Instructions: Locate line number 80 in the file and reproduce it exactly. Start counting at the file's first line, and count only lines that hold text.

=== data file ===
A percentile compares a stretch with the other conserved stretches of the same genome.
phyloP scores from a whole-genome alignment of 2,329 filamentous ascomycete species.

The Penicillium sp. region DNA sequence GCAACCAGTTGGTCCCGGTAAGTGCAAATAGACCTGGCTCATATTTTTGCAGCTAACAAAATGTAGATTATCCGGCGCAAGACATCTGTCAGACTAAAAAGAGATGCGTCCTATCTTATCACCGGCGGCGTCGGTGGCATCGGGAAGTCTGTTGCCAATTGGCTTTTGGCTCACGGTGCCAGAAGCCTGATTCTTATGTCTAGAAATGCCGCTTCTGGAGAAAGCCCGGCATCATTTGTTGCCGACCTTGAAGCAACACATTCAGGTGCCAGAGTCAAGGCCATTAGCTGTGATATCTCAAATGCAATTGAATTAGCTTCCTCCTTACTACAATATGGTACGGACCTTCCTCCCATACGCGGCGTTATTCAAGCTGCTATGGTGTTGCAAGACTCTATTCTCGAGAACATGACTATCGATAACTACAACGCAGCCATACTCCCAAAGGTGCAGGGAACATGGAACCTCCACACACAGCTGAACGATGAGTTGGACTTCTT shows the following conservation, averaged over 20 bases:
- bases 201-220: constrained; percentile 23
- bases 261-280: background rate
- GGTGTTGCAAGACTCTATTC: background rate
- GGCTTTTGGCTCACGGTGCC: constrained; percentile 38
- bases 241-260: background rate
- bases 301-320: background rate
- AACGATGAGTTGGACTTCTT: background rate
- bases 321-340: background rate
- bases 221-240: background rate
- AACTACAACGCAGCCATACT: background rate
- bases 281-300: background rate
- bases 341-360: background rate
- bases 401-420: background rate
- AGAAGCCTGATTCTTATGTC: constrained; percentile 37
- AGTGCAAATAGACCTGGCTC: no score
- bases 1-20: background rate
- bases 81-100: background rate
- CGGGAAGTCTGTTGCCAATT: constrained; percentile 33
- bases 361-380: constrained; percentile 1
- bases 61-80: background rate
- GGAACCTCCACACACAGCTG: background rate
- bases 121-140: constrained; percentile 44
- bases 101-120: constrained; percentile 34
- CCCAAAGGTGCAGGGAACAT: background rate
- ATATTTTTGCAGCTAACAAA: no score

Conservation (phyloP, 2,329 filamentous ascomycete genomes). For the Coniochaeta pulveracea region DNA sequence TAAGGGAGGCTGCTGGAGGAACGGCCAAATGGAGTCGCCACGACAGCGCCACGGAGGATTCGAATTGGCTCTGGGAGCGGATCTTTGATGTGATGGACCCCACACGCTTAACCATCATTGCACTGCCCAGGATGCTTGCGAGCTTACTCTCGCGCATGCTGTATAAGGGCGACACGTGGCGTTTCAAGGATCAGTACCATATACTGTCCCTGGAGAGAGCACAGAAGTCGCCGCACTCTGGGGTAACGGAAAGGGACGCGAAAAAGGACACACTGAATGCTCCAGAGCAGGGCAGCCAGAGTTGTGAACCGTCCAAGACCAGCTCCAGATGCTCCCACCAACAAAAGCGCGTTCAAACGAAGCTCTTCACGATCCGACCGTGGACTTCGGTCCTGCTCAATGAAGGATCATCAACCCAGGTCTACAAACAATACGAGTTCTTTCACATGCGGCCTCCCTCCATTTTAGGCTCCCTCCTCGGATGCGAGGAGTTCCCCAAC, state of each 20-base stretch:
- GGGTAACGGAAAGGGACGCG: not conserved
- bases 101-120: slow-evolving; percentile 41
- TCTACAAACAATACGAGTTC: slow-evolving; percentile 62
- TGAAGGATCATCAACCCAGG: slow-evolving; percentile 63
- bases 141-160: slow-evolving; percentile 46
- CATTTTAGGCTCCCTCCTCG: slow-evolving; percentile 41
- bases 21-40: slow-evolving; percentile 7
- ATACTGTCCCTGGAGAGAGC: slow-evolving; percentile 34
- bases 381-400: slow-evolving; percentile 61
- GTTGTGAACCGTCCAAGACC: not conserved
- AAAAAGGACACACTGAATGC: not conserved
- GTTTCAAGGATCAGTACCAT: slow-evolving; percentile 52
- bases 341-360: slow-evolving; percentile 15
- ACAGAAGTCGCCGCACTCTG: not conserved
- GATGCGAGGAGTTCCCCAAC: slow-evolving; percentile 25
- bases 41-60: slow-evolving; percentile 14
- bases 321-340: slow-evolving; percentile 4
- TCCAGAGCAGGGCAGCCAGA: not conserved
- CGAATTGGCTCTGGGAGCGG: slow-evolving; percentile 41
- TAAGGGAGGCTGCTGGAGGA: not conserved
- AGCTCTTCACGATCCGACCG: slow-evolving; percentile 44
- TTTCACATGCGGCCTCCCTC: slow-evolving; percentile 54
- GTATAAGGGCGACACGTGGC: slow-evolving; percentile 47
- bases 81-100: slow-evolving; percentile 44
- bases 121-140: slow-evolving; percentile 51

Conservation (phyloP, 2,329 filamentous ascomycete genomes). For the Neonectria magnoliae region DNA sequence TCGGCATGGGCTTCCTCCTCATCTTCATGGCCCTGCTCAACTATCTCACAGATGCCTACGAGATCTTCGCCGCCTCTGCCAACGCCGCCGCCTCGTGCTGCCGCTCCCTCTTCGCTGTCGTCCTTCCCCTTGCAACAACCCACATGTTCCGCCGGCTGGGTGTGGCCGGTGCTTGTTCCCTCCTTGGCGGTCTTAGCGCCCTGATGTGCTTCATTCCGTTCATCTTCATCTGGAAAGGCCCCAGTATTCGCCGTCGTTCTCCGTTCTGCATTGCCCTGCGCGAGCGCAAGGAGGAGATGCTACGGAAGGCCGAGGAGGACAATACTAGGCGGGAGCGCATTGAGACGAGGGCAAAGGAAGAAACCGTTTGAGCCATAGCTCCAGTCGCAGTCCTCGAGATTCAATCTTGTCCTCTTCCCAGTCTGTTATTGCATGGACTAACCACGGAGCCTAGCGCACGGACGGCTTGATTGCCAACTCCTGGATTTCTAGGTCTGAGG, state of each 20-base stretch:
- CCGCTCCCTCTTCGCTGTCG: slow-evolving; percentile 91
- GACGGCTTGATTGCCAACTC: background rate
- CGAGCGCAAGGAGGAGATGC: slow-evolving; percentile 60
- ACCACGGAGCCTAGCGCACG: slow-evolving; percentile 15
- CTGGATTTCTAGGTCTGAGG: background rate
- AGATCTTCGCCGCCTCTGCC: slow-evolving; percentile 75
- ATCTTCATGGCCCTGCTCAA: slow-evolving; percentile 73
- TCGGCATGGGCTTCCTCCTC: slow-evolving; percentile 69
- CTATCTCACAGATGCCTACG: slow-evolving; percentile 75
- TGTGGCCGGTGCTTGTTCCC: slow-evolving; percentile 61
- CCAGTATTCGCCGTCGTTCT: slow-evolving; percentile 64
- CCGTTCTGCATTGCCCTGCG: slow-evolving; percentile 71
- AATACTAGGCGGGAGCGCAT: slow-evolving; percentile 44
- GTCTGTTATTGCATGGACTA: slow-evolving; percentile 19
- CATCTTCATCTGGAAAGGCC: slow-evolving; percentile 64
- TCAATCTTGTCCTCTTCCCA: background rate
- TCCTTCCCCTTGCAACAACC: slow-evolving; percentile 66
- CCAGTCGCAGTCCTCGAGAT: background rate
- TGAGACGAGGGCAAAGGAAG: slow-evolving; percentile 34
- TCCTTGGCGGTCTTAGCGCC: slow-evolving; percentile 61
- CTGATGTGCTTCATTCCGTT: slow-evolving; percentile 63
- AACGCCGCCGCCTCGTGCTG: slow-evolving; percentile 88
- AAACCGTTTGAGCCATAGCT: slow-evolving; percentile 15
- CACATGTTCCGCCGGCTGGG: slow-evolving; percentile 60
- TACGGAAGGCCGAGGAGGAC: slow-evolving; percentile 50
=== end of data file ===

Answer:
- TACGGAAGGCCGAGGAGGAC: slow-evolving; percentile 50